An Eleanor update
While Eleanor's release date hasn't been set yet, and the book is entering the editing phase, I'm a fairly impatient person, and have started in my spare time to lay out the print edition. I've been a professional designer for about sixteen years now, but not a print designer. (I've designed everything from web sites to software, but those aren't exactly books.) I adore books, obviously, and it's important to me to make mine look as indistinguishable from a traditional publisher's product as possible. I've been learning as I go, making some mistakes along the way (has anybody noticed that the paperback editions of many of my short stories don't actually have page numbers?), but focusing on making every new paperback edition better. In a couple of weeks, Deep Breath Hold Tight will be published, and that will be my best-looking paperback so far.
But I want Eleanor to really shine, so getting started on this early can only help. And here's a little taste of what the title spread of the book might look like:
Beautiful, isn't it? Eleanor needs to not only be a well-written book, but an attractive one, and one that sends a clear message that self-published books can be gorgeous, crafted, well-loved objects. (This is something I've tried very hard to do for every independent author who has commissioned me to design their own book covers. It can be difficult for a reader to take a chance on a self-published book. It's our job as authors and craftspeople to lower the barriers as much as we can.)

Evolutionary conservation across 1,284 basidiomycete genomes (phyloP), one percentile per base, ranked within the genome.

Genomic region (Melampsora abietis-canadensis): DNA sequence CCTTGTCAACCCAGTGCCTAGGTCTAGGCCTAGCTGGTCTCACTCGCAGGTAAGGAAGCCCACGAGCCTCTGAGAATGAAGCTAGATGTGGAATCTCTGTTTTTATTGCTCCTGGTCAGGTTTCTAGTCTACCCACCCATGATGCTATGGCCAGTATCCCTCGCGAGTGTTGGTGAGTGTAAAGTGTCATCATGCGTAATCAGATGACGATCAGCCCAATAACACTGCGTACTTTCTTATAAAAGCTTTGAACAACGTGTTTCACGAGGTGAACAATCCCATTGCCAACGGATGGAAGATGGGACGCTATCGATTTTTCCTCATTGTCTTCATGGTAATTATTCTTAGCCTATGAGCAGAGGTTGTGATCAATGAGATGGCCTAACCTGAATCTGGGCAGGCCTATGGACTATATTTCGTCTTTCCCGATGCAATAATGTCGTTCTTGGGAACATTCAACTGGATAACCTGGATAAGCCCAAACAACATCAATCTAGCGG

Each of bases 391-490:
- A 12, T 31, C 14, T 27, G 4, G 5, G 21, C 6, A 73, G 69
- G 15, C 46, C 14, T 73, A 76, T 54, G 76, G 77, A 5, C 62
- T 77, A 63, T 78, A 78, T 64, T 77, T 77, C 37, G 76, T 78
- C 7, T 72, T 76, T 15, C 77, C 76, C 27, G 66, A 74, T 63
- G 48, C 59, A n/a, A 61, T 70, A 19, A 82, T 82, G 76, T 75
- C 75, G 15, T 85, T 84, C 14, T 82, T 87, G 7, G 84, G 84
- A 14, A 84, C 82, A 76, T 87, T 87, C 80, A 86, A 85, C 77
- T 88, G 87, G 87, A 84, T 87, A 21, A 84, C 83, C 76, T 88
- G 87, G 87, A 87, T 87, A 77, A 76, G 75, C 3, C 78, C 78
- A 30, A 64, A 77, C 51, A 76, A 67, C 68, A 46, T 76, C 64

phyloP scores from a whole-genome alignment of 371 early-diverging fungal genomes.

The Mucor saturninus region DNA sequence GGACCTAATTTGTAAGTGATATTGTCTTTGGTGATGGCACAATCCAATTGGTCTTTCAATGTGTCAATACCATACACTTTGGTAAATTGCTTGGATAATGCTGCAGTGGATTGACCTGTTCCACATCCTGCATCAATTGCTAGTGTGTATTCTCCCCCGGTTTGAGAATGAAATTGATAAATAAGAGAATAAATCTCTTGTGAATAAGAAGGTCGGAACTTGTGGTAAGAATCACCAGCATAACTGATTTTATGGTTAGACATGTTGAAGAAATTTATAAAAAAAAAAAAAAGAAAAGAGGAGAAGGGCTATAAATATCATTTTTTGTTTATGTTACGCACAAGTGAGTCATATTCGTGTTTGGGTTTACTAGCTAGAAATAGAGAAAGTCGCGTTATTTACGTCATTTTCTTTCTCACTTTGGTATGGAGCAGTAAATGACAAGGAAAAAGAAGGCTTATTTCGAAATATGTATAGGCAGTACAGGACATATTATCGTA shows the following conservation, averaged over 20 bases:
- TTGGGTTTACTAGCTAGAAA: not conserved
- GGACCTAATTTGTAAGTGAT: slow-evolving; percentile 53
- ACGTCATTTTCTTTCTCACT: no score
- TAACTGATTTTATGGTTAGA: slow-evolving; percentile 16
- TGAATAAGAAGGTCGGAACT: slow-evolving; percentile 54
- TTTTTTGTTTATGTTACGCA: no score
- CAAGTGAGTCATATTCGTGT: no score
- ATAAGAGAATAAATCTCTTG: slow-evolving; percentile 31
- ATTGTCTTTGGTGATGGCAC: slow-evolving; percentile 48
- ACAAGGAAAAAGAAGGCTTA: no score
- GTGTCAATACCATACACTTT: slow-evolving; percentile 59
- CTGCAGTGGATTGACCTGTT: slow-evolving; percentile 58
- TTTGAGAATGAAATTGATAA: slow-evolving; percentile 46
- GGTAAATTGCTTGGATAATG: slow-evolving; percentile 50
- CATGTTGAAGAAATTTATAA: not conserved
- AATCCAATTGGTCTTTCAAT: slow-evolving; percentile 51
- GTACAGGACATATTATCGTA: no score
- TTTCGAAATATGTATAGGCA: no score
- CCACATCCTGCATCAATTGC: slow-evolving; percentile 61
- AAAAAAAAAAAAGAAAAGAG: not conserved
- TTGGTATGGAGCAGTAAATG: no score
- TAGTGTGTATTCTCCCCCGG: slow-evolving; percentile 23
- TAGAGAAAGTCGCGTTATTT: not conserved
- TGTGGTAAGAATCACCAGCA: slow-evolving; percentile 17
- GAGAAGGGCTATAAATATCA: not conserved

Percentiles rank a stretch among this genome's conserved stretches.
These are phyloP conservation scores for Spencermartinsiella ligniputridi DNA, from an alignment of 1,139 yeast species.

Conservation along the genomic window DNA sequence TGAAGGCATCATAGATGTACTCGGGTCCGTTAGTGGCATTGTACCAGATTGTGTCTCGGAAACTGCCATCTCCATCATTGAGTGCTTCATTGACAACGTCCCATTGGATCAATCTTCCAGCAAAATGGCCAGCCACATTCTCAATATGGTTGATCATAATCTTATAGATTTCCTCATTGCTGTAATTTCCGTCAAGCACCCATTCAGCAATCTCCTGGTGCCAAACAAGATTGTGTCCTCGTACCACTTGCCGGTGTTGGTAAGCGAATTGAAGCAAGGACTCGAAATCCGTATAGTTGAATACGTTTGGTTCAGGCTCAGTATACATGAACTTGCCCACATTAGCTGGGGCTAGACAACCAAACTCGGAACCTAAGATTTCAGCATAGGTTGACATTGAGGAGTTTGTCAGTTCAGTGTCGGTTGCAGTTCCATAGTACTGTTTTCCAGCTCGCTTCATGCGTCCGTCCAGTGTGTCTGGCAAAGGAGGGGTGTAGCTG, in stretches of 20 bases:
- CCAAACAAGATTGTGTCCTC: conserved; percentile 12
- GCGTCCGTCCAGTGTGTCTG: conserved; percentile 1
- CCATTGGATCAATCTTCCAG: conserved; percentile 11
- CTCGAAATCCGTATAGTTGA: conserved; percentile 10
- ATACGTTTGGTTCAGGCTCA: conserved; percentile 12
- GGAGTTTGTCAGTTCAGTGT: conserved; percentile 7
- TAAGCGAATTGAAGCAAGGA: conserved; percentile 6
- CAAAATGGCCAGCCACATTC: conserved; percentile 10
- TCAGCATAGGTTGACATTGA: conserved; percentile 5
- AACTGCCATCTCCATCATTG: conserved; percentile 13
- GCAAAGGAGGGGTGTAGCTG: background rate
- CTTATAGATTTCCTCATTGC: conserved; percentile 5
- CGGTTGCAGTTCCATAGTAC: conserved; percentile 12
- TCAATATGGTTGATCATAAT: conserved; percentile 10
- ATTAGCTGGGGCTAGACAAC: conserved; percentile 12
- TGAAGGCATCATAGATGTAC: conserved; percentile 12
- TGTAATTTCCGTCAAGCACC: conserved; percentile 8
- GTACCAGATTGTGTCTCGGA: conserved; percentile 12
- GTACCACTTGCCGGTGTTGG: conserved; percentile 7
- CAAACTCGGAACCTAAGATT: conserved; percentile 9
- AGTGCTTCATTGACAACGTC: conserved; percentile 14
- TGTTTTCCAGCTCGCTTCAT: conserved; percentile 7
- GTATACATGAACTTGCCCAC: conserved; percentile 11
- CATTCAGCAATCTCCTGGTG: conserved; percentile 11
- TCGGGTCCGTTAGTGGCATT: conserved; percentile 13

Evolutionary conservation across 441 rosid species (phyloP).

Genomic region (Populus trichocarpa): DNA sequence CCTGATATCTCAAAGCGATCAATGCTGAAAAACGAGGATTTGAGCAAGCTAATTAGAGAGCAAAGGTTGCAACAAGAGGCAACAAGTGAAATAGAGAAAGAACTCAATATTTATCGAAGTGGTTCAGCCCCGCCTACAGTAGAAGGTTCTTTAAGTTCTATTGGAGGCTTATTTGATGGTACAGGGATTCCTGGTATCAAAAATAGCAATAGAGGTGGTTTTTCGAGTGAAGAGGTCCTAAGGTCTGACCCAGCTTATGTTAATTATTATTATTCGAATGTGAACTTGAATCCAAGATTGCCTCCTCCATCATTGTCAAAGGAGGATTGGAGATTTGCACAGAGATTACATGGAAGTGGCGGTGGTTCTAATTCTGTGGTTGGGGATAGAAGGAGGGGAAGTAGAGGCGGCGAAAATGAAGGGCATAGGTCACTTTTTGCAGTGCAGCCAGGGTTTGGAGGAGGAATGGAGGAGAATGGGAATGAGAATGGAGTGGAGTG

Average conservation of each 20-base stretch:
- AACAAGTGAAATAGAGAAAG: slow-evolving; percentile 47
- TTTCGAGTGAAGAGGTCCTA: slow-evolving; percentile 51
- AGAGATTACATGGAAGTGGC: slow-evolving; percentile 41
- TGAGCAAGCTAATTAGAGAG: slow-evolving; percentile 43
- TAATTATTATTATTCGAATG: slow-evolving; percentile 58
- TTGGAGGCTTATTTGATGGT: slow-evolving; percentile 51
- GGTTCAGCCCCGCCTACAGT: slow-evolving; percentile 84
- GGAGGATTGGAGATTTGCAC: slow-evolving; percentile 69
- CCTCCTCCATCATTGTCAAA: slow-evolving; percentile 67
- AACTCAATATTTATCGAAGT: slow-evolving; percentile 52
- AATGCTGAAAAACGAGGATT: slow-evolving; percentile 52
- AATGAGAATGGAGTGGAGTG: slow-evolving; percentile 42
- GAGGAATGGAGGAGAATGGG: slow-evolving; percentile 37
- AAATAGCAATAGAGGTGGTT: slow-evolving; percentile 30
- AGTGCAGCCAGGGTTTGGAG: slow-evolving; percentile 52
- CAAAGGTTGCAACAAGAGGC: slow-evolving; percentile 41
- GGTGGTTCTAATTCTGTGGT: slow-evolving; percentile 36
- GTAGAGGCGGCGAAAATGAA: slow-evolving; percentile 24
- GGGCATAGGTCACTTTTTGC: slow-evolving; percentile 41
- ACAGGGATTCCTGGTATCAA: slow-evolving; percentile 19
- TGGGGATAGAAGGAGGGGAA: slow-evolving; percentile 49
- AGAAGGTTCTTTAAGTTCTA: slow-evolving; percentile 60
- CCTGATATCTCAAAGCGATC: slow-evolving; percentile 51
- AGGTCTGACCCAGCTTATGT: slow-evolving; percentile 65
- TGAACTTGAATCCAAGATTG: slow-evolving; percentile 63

In case you hadn't noticed, I'm very excited about this book. I'm stunned that I actually managed to finish it, frankly, and now that other people are taking their turn with the rough draft – the book is in the hands of over forty beta readers as well as my editor, David Gatewood – I'm left with very little to do after all these years. Hence my efforts to begin the paperback design, I suppose.
David Gatewood, for those of you who don't know him, is something of a remarkable character himself. He's a freelance editor who has become a bit of an indie sensation in the past year, in much the same way that I've experienced with my cover design. We can both blame Hugh Howey for that, I think. As legend has it, David was just a reader when he picked up Hugh's Wool. He found some problems in the book, so he wrote Hugh and outlined his findings. Hugh hired him, or so the story goes, and presto, David became an editor on the side. I'm quite pleased that he's agreed to work on Eleanor with me. As he put it, "I will magically make your book not suck."
A few beta readers have already reported back, and two more have mentioned Neil Gaiman or The Ocean at the End of the Lane. These comments are flattering, though I know that I'm nowhere near Mr. Gaiman's caliber. (Yet?) But most importantly, these comparisons tell me that readers just know where this book fits into the world. At the very least, it means I've done that part of my job correctly.
The novel is done. But now comes the truly hard part.
Waiting. Fixing. Strengthening. Testing.
And then: letting go. Seeing if this novel sinks like so many of the objects inside its pages, or if it takes wing and surpasses my own meager goals for it. (Those goals, by the way, have always been simple: just to finish it.)